The problem then is not with faith itself, but in the reliability of the object in which we put our faith. Our financial systems may very well be a good object in which to put our faith for handling wealth. The test for faith is whether or not the system, the object, is reliable and effective. I have faith in money because the paper from my wallet seems to be accepted in exchange for the items I would like on a regular basis. If I ever doubt this, a short jaunt to the store will reprove this point to me. Faith in religion must be handled in a similar way. Given that a plethora of options for faith exist in the world, we must continually seek and redefine our faith in our religion based upon the functionality and reliability of the object of our faith. If our faith repeatedly and reliably causes us to love God and love others more genuinely, more sacrificially, and more generously then this is a faith worth returning to. If our faith repeatedly and reliably finds us peace in a tumultuous world, hope in a hopeless struggle, and love in an otherwise dark world, this faith is worth returning to. 


On Balance

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In any undertaking, determining the goal is essential; or, in the words of Steven Covey, “begin with the end in mind.” As I look ahead to my hopes for my future, one of the most important is to have both a successful career as a physician scientist and a spend quality time with my family and friends. In observing those around me who have attained both of these- a balancing act to say the least- I have noticed one repeating theme. Most, if not all of those who have a successful career and time with their family front loaded their career. This is to say that the elegant work-life balance they maintain now, did not extend back to the beginning of their career. Instead, most have a phase when long hours were spent devoted to their craft, their training. Whether as a single person or a young couple, the early years of those with work-life balance now is characterized by a high investment into their vocation. Long work hours early in one’s career can then be seen as a form of investment enabling investment into family later.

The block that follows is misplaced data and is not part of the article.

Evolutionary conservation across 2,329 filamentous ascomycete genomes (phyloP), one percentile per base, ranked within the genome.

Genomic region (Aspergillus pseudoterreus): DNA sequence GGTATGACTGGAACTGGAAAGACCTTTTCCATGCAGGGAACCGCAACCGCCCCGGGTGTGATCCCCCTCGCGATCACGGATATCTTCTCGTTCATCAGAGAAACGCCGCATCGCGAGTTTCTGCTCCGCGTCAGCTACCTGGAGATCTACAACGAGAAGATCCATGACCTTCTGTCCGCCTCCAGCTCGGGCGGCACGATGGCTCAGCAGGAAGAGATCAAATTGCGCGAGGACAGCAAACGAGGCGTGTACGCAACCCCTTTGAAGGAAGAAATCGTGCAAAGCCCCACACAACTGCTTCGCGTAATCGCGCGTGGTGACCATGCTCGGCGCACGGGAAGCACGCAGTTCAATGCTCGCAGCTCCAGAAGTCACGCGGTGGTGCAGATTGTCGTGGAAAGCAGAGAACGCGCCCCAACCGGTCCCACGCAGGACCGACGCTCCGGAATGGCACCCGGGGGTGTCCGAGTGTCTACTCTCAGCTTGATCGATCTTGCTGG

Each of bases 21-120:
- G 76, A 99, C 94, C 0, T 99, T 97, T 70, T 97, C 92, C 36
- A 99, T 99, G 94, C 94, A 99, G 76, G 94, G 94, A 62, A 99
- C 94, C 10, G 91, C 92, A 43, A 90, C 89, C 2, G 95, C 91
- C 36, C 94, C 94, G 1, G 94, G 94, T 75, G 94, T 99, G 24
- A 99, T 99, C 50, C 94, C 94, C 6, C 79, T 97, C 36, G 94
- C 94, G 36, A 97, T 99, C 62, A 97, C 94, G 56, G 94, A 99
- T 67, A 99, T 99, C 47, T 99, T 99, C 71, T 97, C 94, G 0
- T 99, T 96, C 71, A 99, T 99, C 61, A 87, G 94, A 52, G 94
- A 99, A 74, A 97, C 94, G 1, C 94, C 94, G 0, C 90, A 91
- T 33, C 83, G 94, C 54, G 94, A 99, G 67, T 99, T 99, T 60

Tradeoffs: Early in one’s life time spend in the hospital, lab, and workplace is largely subtracted from time being entertained by a series of hobbies. However later, this time detracts from being a spouse, parent, and responsible adult.

The danger to long hours early in one’s career seems to be that this becomes a habit, a necessity. Instead of an investment into career and family later, it becomes an addiction, a way of life in and of itself. In medicine, as in every other field, one does not need to look far for an abundance of examples of those who sold out to career at the exclusion of everything else. It would seem that only by holding to the end goal of a balance of career and family can one transition from the early career aspirations to a healthy, sustainable life.

The true tradeoff then seems to be entertainment and hobby time in one’s young years for critical family time in the later years. This is not to say that some semblance of work-life balance should not be sought in the younger years of career and personal development, but that ultimately a few years of feeling unbalanced may pay dividends not only in money and promotions (penultimate goals), but in relationships and a strong family later (ultimate goals).

Note: As life is a journey of constant reassessment, one should be evaluating both short term and long term goals. I hope this post is helpful in maintaining a view of the long term while slogging through the short term; however all paths are different, and each goal individualized. So live as you are called and love everywhere you are able. 

On Striving

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One of the defining characteristics of being human is striving. The angst driving us to do more, to be better. The pursuit of greater; the desire for progress. Sitting at a retreat for 60 MD/PhD candidates I can think of few other groups of people so defined by striving. Although striving itself is by no means unhealthy or wrong, it is a path fraught with unhealthy detours and distractions. Striving pushes us to greatness, to persevere when it would be easier to give up, to act when we would rather be still. However our striving can easily become a pursuit of fame, a need to look good in front of other, a desire to be ‘special’ and significant. As soon as this striving becomes derailed the elegance and beauty of the task in front of us is lost and all that remains is our exhaustion, frustration, and despair. No matter how well we strive or how hard we pursue, the end of such derailed striving is joyless stress and oppressive expectations.

Instead, whatever you strive for in life…

Do it because it brings you joy.

Do it because it brings you peace.

Do it because it benefits others .

Do it because you love the process, the journey, and the hope of what is to come.